It’s early, but not too early to give Politico the scoop-of-the-year award for this: “The president so far has surprised some of his former colleagues and allies with a largely gaffe-free White House debut after a lifetime of verbal stumbles.”
The hoops you have to jump through — and with your eyes closed! — to reach a sweeping conclusion like that is what makes it award-winning. First, you must, at least temporarily, steel your mind to reject any contrary facts, including that President Biden has not held a press conference, meaning the chance for gaffes and inanities is basically zero because he always gets to read from a TelePrompter.
You also have to overlook the fact that he is only slightly more willing to agree to interview requests, which also reduces his chances to screw up. Finally, you have to pretend that he didn’t commit the many gaffes he committed when he did venture to talk with the media.
Other than that, good job. That’s how you win the big prizes in Washington.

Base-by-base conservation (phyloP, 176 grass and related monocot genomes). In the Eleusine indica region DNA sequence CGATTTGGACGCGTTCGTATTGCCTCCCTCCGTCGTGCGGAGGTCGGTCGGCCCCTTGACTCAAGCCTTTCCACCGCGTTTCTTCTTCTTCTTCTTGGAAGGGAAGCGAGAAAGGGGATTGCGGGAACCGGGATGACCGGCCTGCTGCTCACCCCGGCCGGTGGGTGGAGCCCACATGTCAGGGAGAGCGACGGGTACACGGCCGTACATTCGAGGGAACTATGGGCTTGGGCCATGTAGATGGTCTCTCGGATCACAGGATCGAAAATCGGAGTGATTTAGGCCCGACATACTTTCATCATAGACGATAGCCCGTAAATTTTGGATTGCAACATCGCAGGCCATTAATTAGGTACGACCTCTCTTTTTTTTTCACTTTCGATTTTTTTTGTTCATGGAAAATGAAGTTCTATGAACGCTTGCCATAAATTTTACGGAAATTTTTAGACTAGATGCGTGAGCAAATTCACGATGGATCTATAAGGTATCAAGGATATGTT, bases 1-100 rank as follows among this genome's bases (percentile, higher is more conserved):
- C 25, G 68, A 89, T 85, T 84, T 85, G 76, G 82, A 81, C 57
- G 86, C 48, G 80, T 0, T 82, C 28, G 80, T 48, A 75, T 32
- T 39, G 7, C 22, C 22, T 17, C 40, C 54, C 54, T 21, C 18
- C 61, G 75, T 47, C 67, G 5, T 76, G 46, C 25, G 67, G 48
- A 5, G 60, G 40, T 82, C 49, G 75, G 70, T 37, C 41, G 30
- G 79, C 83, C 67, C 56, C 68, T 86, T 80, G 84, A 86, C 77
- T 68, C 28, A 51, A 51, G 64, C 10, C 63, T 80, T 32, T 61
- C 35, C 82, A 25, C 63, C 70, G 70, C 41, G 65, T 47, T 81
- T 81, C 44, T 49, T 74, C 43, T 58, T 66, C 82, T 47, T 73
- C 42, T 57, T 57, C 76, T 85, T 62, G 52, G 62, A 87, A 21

Only later, in an on-the-other-hand sequence, do the Politico writers admit the contradictions that obliterate their opening. The most notable is that they point out that after Biden’s lone interview since taking office, with CBS, the White House “had to clarify his comments on whether Trump would receive intelligence briefings, the fate of the $15 minimum wage, and what Iran needed to do in negotiations surrounding the country’s nuclear program.”
No wonder he’s hiding — three major “clarifications” after one interview is a good reason not to do another. But hey, no gaffes, no worries.
The story is in some ways typical of the big picture that shows, now that Donald Trump is gone, the media are free to return to trivial pursuits to protect their chosen president. For four years, we were assured that journalism was about saving American democracy. Now journalism is about … nothing.